0-3 and staring down the barrel


It’s the nature of sports reporting a common garden individual match , that could simply be enjoyed for its own sake, or by supporters of the competing teams, has to be built up to mean something more. This could be local bragging rights, revenge for a past defeat or some other real or imagined past incident, a (usually confected) rivalry, which can finally be resolved.

In the AFL, even better than any of these is to broaden the implications of the match – win today, or “stare down the barrel” (few other metaphors are authorised) of missing the finals. It’s particularly prevalent – in its irrational form – early in the season, when the loss of a few games has media vultures circling.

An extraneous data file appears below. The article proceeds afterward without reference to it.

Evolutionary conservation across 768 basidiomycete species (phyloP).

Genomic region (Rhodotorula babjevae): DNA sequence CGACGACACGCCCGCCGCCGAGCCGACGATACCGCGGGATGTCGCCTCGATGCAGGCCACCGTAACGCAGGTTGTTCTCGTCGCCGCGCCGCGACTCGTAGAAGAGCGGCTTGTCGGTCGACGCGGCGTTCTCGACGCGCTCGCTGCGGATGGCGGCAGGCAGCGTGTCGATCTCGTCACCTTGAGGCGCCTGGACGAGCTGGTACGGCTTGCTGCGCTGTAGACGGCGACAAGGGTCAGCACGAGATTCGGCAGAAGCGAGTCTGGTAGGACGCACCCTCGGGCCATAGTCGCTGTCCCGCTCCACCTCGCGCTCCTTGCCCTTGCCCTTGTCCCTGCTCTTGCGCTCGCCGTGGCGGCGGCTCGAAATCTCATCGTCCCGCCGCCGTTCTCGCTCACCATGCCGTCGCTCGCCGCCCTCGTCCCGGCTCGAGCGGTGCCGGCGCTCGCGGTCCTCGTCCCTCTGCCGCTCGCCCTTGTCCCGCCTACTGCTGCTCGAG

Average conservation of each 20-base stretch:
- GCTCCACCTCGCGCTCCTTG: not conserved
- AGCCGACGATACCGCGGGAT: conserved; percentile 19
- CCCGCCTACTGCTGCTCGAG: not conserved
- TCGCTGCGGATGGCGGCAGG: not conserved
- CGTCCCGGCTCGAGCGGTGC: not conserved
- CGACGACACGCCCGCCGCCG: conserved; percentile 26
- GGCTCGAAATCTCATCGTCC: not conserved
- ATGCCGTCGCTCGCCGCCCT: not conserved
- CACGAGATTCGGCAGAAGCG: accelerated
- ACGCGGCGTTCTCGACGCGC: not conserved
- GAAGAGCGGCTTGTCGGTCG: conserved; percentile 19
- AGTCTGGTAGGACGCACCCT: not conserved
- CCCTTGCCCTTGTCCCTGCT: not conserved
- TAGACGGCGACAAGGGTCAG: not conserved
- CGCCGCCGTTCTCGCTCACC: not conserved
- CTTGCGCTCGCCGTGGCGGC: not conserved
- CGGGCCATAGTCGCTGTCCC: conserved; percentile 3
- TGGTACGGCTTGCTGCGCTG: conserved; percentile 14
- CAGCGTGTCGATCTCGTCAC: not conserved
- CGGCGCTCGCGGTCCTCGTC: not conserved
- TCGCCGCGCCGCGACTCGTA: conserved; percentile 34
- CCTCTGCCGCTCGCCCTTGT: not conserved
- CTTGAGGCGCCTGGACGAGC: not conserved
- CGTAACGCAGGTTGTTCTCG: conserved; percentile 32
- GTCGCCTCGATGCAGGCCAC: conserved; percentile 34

Will Brodie’s article is typical, and he even appears to have a decent statistical case. Articles so often tell you how seldom something happens, but rarely how often the opportunity has arisen for it to happen. Brodie does that, letting us know the rarity of teams making the finals when starting 1-3: 20 of out 70 times. Continue reading

Batting averages… with a little adjustment

At the end of the March 23 blog entry, I was promising that there was a better way of measuring batting performances than the traditional batting average, and a better alternative than Malcolm Knox’s. A month of forming a close relationship with Excel has proven that knowing something to be so, and demonstrating it, don’t live in the same suburb. The resultant suggestion is no more complicated than, say, three-dimensional calculus, and it’s fair to say that it’s by no means perfect or uncontroversial… perhaps all it achieves is to show how complex it is to design meaningful metrics. But I did bring pictures. Continue reading